(1)White Rose Shopping Centre has joined forces with The Salvation Army to install clothing donation banks for guests to donate used textiles and unwanted clothing.
The initiative aims to provide a safe and efficient place for guests to donate gently-used items to be re-sold, with funds used to support the work that The Salvation Army does around the country. As well as gathering guest donations, White Rose is encouraging centre brands to use the banks for any end-of-sale pieces, with the aim of further reducing textile waste.
The Salvation Army is the largest charity-owned textiles collector in the UK, and its partnership with White Rose’s parent company Landsec has already seen 25 tonnes of unwanted textiles donated to the scheme – the same weight as around 13 elephants. The charity works tirelessly to provide practical help for people in need, including specialist support for survivors and potential victims of modern slavery, shelter for those experiencing homelessness, and other worthy causes.
As well as raising much-needed funds, the donation banks aim to help divert textile waste from landfill, supporting White Rose’s mission to make a positive impact on the environment. The centre already diverts 100% of its waste from landfill, with 70% of waste being recycled.
Steven Foster, Centre Director at White Rose Shopping Centre: “We’re pleased to launch this initiative with The Salvation Army, providing guests with an easy way to reduce their textile waste and divert from landfill while also supporting the vital work of The Salvation Army.
We expect these banks will be well used within the community, and are looking forward to seeing the uptake.”
White Rose’s clothing bank can be found at the left-hand side of Car Park 4, near the M&S entrance. For more information, visit https://white-rose.co.uk/
(2)White Rose Introduces New Facilities as Part of ‘Boys Need Bins’ Campaign
White Rose Shopping Centre has installed new sanitary facilities in its men’s toilets throughout the centre as part of Prostate Cancer UK’s ‘Boys Need Bins’ campaign.
The centre was alerted to the campaign by regular visitor Susan Childs, whose family has sadly been impacted by prostate cancer.
According to Prostate Cancer UK, a survey of men living with incontinence found that 95% feel anxiety around the lack of sanitary bins in men’s toilets, leading to many reducing the time they spend out of the house, and nearly one third have been forced to carry used pads in a bag owing to lack of facilities to dispose of them hygienically.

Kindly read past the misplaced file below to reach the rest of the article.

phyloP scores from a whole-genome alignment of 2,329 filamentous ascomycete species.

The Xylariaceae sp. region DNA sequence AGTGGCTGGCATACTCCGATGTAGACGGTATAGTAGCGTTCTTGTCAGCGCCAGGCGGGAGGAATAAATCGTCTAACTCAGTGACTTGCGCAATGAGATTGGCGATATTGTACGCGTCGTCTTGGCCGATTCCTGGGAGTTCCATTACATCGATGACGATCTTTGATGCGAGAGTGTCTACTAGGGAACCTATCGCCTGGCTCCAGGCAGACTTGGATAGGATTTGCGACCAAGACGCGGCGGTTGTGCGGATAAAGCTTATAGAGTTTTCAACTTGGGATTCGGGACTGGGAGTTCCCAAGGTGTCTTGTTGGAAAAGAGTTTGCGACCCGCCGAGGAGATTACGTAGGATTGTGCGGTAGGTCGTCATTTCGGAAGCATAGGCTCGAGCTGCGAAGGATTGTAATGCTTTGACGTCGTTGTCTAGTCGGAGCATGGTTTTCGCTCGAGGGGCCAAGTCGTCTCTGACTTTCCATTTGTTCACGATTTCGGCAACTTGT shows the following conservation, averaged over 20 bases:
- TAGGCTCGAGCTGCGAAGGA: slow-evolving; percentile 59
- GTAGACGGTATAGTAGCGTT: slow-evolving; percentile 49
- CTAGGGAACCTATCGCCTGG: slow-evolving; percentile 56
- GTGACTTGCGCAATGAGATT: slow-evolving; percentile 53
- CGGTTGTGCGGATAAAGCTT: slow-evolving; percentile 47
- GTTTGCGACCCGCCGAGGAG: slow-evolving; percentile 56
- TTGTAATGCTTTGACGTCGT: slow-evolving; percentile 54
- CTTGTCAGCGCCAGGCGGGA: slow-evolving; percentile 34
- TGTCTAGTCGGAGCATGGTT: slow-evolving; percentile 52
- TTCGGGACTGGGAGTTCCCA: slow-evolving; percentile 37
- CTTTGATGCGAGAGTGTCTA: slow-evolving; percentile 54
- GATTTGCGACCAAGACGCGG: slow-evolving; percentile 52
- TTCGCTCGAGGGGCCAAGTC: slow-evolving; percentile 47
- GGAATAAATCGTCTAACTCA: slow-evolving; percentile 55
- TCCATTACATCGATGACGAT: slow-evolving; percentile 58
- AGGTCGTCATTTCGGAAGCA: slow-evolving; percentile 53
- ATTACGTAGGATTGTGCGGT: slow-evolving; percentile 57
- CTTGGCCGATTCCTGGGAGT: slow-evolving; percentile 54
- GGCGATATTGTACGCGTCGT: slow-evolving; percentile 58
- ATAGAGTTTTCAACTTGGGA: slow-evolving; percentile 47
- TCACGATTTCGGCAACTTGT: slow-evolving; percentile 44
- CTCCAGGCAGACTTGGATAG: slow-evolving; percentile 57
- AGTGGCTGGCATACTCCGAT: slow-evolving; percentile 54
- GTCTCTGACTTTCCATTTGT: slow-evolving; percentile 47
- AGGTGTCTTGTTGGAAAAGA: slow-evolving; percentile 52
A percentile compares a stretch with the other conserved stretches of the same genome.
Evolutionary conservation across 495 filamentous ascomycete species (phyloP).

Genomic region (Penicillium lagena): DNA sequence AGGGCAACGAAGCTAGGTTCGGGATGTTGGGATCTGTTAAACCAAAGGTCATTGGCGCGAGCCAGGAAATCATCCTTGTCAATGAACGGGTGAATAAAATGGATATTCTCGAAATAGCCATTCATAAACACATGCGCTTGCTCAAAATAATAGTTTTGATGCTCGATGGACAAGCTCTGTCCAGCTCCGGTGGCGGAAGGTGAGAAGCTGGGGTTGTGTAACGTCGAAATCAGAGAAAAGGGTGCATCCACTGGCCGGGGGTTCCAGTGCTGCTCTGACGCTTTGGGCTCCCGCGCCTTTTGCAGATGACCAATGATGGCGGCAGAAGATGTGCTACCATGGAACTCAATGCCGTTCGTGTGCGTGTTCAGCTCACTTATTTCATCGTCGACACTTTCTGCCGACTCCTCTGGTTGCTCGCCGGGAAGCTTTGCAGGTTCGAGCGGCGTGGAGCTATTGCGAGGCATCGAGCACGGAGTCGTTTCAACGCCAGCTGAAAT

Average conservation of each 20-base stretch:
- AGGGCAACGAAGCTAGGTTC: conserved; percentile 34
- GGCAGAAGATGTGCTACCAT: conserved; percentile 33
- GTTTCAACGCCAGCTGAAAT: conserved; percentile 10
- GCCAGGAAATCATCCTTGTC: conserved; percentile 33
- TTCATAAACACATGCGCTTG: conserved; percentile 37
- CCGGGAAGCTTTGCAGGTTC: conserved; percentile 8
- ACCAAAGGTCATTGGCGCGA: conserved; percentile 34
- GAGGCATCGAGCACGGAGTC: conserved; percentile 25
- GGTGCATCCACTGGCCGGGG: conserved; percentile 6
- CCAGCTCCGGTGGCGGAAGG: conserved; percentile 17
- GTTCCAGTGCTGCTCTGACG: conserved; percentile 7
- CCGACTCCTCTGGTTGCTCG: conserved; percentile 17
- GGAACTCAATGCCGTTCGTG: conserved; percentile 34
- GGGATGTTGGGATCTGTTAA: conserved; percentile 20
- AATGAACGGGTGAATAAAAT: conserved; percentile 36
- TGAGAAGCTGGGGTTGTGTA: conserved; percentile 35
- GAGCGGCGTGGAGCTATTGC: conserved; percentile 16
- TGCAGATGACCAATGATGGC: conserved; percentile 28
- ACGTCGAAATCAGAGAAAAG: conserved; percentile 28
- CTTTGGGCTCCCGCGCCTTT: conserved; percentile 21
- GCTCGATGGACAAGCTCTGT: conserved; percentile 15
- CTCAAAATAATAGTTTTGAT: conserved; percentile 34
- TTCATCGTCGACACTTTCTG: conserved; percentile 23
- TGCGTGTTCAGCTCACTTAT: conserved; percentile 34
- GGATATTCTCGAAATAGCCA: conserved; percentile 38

In addition to feeling anxiety and distress, not having access to sanitary facilities can also have an impact on physical health, with 64% of people surveyed sharing that they have suffered with rashes and infections as a result of not being able to change their incontinence products.
One in three men over the age of 65 in the UK experience urinary incontinence – a significant number of the population.
Steven Foster, Centre Director at White Rose Shopping Centre: “A day out shopping and dining should be an enjoyable affair, and Prostate Cancer UK’s shocking figures show that barriers such as a lack of sanitary bins in men’s toilets can hugely impact someone’s experience. It’s important that all visitors feel welcome and comfortable at White Rose, and we’re pleased to have installed the new sanitary facilities and signage to support this and to help raise awareness of the Boys Need Bins campaign.
We’re thankful to Susan for bringing this need to our attention, and to Lubna and Prostate Cancer UK for helping us ensure the new facilities are fit for purpose.”
Susan Childs, who brought the campaign to the centre’s attention: “Having hosted prostate cancer awareness stands for more than ten years, and listened to the problems that some men face, I was determined to support the Boys Need Bins campaign. It’s vitally important that men affected can enjoy their time and be relaxed, without worrying about the toilet situation.
I am overwhelmed at how supportive the White Rose team have been during the whole process. It was just one initial conversation that got things started, and I find it incredible that such a large organisation listens to their customers and acts on their suggestions so quickly. Thank you!”
Lubna Latif Curtis, Senior Health Influencing Officer at Prostate Cancer UK: “A man living with incontinence deserves the freedom to go shopping without worrying about whether he can get rid of his used pads hygienically and discreetly.
Despite the fact that one in three men over 65 experience urinary incontinence, there’s a dire lack of sanitary bins in gents’ toilets and a taboo surrounding the issue. We’ve found that almost all these men feel anxiety about leaving the house, with many telling us they’ve had to carry their soiled pads around in a bag.
We’re delighted that White Rose Shopping Centre is backing our Boys Need Bins campaign and introducing sanitary bins in their men’s loos. While we’re pushing to get the law changed, so that every man has access to a proper bin, in the meantime it’s exciting that real progress is happening here in Leeds and across the UK.”
White Rose has also recently introduced its stoma-friendly facilities throughout the centre, with shelves, mirrors and hooks adhering to Colostomy UK guidelines to allow a safe, clean place for visitors to change their stoma bags.
The centre also has Changing Places facilities for children and adults with profound and multiple disabilities, sunflower lanyards for visitors with hidden disabilities and sensory toys which can be collected from the Customer Service Centre.
For further information on accessibility facilities at White Rose, visit www.white-rose.co.uk